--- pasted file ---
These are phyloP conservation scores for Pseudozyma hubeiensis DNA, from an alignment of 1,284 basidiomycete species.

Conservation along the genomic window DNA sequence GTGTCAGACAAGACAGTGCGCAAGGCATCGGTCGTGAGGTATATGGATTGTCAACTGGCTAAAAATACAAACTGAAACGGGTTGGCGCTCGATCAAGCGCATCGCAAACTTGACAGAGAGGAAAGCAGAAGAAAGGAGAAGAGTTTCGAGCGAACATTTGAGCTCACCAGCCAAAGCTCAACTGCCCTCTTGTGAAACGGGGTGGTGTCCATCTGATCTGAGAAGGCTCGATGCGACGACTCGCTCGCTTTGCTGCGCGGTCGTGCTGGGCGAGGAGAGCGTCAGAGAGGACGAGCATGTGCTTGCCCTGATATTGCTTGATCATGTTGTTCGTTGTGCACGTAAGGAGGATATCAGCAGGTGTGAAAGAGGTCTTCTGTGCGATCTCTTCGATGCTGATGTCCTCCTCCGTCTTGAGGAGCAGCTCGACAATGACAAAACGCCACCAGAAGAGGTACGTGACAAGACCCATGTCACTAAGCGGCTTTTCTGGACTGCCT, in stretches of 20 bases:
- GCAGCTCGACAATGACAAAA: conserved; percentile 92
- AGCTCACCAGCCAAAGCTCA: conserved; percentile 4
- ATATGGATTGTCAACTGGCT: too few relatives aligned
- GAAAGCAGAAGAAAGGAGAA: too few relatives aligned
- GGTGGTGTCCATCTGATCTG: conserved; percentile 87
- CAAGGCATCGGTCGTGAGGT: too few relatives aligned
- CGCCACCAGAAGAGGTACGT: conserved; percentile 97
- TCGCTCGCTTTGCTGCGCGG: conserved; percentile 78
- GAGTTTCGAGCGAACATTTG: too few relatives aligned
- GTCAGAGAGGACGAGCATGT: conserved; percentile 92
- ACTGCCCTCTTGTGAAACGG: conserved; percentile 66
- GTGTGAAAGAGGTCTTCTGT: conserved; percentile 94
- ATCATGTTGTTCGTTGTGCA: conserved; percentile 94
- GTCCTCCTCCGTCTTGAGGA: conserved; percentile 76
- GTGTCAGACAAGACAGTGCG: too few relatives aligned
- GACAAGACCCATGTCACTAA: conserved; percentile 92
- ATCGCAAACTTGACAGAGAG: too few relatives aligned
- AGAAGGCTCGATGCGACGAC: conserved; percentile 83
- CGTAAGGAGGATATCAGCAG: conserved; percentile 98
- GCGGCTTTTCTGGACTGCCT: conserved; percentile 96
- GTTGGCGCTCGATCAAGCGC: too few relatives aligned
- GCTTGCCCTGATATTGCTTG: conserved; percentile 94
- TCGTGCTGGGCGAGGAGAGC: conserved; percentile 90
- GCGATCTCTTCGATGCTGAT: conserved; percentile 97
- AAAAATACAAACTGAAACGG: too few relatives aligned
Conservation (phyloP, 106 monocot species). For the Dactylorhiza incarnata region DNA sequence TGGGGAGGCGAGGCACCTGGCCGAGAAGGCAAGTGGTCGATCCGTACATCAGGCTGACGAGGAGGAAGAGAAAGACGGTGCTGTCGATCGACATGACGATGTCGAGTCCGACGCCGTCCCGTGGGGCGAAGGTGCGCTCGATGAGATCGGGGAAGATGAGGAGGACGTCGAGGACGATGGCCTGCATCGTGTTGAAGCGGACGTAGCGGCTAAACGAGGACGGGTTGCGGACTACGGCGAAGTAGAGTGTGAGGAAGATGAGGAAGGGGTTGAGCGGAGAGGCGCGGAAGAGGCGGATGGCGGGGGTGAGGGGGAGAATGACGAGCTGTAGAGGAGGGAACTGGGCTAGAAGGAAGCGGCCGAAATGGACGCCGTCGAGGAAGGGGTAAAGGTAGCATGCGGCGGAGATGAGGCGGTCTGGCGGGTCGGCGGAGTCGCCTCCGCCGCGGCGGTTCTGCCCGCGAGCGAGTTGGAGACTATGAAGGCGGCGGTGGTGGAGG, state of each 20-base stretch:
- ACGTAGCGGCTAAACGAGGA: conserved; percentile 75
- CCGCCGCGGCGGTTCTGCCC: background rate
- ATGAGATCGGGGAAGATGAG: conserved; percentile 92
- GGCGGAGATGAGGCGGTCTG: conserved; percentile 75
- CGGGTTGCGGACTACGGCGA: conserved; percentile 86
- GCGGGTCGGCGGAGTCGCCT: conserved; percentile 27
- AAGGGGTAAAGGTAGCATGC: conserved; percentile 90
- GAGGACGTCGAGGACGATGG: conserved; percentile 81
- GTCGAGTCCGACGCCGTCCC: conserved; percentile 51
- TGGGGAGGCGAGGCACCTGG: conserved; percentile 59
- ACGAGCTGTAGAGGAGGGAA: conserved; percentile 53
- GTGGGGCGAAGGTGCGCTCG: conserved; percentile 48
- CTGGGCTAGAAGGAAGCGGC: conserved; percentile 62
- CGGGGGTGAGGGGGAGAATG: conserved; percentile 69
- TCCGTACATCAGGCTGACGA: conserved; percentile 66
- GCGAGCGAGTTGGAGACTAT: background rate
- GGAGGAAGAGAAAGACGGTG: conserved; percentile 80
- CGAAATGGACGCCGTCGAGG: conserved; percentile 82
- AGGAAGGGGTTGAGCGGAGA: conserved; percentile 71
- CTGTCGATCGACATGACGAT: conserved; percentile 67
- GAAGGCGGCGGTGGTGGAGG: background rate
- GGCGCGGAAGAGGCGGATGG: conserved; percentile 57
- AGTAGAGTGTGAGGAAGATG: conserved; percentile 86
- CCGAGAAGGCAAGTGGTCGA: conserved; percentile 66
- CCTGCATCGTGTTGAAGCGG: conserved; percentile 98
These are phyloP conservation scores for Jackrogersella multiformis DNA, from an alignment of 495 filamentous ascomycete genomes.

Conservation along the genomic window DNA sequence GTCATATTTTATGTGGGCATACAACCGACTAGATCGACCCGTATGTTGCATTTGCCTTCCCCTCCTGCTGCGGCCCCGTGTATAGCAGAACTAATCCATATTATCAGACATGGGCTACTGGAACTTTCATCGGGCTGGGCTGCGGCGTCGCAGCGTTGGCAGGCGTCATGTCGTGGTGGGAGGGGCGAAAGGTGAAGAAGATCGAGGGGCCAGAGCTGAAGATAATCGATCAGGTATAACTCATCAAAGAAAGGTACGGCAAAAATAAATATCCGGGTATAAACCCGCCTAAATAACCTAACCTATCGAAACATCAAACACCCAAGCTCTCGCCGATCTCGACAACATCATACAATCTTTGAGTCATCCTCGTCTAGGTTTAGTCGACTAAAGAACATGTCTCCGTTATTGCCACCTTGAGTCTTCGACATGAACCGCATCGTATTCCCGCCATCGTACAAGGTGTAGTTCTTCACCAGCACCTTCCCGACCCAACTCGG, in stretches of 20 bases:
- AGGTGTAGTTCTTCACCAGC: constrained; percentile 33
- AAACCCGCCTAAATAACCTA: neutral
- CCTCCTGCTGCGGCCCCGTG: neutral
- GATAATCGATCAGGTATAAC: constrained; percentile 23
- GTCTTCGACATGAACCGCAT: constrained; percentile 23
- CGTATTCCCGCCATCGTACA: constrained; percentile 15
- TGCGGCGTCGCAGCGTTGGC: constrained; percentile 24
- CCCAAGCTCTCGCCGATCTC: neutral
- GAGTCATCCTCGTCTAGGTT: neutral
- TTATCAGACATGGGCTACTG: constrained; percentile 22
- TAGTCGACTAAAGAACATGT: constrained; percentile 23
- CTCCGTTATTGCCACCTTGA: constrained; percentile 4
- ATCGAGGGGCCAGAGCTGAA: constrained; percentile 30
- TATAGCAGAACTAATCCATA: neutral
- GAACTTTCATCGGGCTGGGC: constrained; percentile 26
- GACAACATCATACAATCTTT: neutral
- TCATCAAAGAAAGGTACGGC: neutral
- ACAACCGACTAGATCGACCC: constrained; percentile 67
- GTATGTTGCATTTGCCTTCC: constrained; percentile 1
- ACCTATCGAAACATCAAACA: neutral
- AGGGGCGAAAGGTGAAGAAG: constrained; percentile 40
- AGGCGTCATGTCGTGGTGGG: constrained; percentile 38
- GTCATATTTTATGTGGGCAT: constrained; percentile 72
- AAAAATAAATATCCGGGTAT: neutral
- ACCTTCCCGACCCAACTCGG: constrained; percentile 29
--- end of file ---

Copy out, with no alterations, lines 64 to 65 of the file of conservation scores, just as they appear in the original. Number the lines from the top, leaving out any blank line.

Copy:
- GAGTCATCCTCGTCTAGGTT: neutral
- TTATCAGACATGGGCTACTG: constrained; percentile 22